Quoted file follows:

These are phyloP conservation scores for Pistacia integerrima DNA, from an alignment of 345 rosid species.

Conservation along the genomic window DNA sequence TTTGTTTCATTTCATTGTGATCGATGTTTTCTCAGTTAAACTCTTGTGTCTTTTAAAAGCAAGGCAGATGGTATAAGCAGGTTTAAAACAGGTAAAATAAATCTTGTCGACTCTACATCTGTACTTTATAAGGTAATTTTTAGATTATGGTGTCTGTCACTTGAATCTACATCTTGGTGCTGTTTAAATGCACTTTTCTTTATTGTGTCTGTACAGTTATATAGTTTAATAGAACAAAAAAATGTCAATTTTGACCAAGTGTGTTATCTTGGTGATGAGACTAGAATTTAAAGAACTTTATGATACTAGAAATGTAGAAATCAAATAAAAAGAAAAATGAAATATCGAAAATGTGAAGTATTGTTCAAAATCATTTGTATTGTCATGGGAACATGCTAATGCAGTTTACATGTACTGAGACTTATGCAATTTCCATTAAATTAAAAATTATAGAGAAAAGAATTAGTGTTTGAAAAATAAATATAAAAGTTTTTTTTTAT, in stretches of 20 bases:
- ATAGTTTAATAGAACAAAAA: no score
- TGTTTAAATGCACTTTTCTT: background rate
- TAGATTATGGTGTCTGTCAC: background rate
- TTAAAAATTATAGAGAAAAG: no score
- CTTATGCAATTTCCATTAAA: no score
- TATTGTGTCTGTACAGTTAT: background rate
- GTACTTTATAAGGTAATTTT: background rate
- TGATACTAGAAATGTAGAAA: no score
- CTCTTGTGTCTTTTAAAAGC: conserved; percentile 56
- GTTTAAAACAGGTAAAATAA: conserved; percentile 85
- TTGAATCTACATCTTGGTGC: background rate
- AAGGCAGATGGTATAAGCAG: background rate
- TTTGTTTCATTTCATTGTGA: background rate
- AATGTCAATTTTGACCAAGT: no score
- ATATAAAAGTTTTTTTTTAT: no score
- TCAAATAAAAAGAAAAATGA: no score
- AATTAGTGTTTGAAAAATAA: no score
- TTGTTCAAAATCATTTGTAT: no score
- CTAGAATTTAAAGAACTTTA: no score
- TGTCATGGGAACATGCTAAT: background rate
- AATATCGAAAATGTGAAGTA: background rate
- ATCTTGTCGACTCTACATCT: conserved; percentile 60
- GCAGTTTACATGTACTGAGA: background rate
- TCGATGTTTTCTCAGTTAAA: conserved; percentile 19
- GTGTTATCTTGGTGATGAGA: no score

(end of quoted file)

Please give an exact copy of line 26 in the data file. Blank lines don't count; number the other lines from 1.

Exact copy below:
- TCGATGTTTTCTCAGTTAAA: conserved; percentile 19